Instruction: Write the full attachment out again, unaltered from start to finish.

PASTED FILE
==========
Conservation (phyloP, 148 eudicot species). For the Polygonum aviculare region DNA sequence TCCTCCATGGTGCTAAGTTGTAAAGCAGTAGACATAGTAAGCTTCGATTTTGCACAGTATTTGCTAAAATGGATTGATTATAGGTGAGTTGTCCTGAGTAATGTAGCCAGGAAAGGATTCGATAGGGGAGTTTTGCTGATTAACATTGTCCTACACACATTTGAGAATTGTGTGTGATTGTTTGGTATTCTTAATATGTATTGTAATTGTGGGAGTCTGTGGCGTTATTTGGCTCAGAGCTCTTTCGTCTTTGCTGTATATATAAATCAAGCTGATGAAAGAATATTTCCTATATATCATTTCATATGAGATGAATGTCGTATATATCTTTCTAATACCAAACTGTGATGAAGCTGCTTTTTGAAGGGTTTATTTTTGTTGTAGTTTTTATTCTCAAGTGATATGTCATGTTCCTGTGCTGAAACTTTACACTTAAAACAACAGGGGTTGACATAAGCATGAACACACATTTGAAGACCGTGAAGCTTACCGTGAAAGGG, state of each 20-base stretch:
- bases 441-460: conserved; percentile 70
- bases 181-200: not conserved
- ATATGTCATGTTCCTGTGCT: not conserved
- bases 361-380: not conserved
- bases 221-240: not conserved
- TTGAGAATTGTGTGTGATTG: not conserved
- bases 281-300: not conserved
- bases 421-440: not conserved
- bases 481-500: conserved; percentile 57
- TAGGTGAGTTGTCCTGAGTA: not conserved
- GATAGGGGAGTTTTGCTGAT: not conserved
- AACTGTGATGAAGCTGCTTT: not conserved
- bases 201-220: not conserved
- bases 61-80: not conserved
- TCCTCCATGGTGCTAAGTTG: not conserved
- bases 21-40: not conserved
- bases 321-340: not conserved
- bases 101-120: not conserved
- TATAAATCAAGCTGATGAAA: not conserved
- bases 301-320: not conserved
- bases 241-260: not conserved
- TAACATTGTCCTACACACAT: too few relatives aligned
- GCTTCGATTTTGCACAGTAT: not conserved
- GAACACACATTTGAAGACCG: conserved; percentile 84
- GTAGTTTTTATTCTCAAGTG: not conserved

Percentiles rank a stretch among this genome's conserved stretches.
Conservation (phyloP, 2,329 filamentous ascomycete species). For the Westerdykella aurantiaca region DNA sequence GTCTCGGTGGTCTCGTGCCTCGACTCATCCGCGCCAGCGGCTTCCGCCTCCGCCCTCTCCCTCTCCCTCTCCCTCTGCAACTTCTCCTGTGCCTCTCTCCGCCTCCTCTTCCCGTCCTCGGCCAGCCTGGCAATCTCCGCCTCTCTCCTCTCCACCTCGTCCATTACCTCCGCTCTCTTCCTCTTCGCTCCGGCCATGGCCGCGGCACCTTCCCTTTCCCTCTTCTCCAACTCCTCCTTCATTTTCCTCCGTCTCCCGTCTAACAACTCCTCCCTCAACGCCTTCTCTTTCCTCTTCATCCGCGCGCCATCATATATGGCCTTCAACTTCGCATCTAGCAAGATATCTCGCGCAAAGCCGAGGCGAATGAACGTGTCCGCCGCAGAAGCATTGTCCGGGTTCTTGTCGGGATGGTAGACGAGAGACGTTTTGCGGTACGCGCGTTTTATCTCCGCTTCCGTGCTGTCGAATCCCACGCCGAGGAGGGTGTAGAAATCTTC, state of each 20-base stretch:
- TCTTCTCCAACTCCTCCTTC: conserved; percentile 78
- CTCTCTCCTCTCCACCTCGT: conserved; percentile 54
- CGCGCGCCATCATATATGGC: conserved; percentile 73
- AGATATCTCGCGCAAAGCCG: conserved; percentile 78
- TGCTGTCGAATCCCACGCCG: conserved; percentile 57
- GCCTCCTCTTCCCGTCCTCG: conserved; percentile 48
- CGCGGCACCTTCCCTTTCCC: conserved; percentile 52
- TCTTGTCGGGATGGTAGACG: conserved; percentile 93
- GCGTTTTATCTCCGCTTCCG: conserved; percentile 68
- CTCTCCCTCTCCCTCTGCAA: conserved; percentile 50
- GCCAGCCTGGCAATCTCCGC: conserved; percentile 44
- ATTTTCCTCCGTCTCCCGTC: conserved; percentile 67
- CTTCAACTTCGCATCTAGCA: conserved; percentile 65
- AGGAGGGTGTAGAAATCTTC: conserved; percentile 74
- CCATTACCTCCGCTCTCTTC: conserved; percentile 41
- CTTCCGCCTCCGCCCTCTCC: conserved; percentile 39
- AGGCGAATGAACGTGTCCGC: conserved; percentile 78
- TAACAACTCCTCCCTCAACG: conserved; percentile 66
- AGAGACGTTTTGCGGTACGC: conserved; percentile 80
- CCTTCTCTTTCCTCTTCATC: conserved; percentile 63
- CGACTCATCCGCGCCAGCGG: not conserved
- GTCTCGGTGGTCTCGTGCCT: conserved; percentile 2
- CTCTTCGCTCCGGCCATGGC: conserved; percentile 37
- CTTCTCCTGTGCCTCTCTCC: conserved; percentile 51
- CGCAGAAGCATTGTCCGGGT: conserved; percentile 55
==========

Conservation (phyloP, 148 eudicot species). For the Polygonum aviculare region DNA sequence TCCTCCATGGTGCTAAGTTGTAAAGCAGTAGACATAGTAAGCTTCGATTTTGCACAGTATTTGCTAAAATGGATTGATTATAGGTGAGTTGTCCTGAGTAATGTAGCCAGGAAAGGATTCGATAGGGGAGTTTTGCTGATTAACATTGTCCTACACACATTTGAGAATTGTGTGTGATTGTTTGGTATTCTTAATATGTATTGTAATTGTGGGAGTCTGTGGCGTTATTTGGCTCAGAGCTCTTTCGTCTTTGCTGTATATATAAATCAAGCTGATGAAAGAATATTTCCTATATATCATTTCATATGAGATGAATGTCGTATATATCTTTCTAATACCAAACTGTGATGAAGCTGCTTTTTGAAGGGTTTATTTTTGTTGTAGTTTTTATTCTCAAGTGATATGTCATGTTCCTGTGCTGAAACTTTACACTTAAAACAACAGGGGTTGACATAAGCATGAACACACATTTGAAGACCGTGAAGCTTACCGTGAAAGGG, state of each 20-base stretch:
- bases 441-460: conserved; percentile 70
- bases 181-200: not conserved
- ATATGTCATGTTCCTGTGCT: not conserved
- bases 361-380: not conserved
- bases 221-240: not conserved
- TTGAGAATTGTGTGTGATTG: not conserved
- bases 281-300: not conserved
- bases 421-440: not conserved
- bases 481-500: conserved; percentile 57
- TAGGTGAGTTGTCCTGAGTA: not conserved
- GATAGGGGAGTTTTGCTGAT: not conserved
- AACTGTGATGAAGCTGCTTT: not conserved
- bases 201-220: not conserved
- bases 61-80: not conserved
- TCCTCCATGGTGCTAAGTTG: not conserved
- bases 21-40: not conserved
- bases 321-340: not conserved
- bases 101-120: not conserved
- TATAAATCAAGCTGATGAAA: not conserved
- bases 301-320: not conserved
- bases 241-260: not conserved
- TAACATTGTCCTACACACAT: too few relatives aligned
- GCTTCGATTTTGCACAGTAT: not conserved
- GAACACACATTTGAAGACCG: conserved; percentile 84
- GTAGTTTTTATTCTCAAGTG: not conserved

Percentiles rank a stretch among this genome's conserved stretches.
Conservation (phyloP, 2,329 filamentous ascomycete species). For the Westerdykella aurantiaca region DNA sequence GTCTCGGTGGTCTCGTGCCTCGACTCATCCGCGCCAGCGGCTTCCGCCTCCGCCCTCTCCCTCTCCCTCTCCCTCTGCAACTTCTCCTGTGCCTCTCTCCGCCTCCTCTTCCCGTCCTCGGCCAGCCTGGCAATCTCCGCCTCTCTCCTCTCCACCTCGTCCATTACCTCCGCTCTCTTCCTCTTCGCTCCGGCCATGGCCGCGGCACCTTCCCTTTCCCTCTTCTCCAACTCCTCCTTCATTTTCCTCCGTCTCCCGTCTAACAACTCCTCCCTCAACGCCTTCTCTTTCCTCTTCATCCGCGCGCCATCATATATGGCCTTCAACTTCGCATCTAGCAAGATATCTCGCGCAAAGCCGAGGCGAATGAACGTGTCCGCCGCAGAAGCATTGTCCGGGTTCTTGTCGGGATGGTAGACGAGAGACGTTTTGCGGTACGCGCGTTTTATCTCCGCTTCCGTGCTGTCGAATCCCACGCCGAGGAGGGTGTAGAAATCTTC, state of each 20-base stretch:
- TCTTCTCCAACTCCTCCTTC: conserved; percentile 78
- CTCTCTCCTCTCCACCTCGT: conserved; percentile 54
- CGCGCGCCATCATATATGGC: conserved; percentile 73
- AGATATCTCGCGCAAAGCCG: conserved; percentile 78
- TGCTGTCGAATCCCACGCCG: conserved; percentile 57
- GCCTCCTCTTCCCGTCCTCG: conserved; percentile 48
- CGCGGCACCTTCCCTTTCCC: conserved; percentile 52
- TCTTGTCGGGATGGTAGACG: conserved; percentile 93
- GCGTTTTATCTCCGCTTCCG: conserved; percentile 68
- CTCTCCCTCTCCCTCTGCAA: conserved; percentile 50
- GCCAGCCTGGCAATCTCCGC: conserved; percentile 44
- ATTTTCCTCCGTCTCCCGTC: conserved; percentile 67
- CTTCAACTTCGCATCTAGCA: conserved; percentile 65
- AGGAGGGTGTAGAAATCTTC: conserved; percentile 74
- CCATTACCTCCGCTCTCTTC: conserved; percentile 41
- CTTCCGCCTCCGCCCTCTCC: conserved; percentile 39
- AGGCGAATGAACGTGTCCGC: conserved; percentile 78
- TAACAACTCCTCCCTCAACG: conserved; percentile 66
- AGAGACGTTTTGCGGTACGC: conserved; percentile 80
- CCTTCTCTTTCCTCTTCATC: conserved; percentile 63
- CGACTCATCCGCGCCAGCGG: not conserved
- GTCTCGGTGGTCTCGTGCCT: conserved; percentile 2
- CTCTTCGCTCCGGCCATGGC: conserved; percentile 37
- CTTCTCCTGTGCCTCTCTCC: conserved; percentile 51
- CGCAGAAGCATTGTCCGGGT: conserved; percentile 55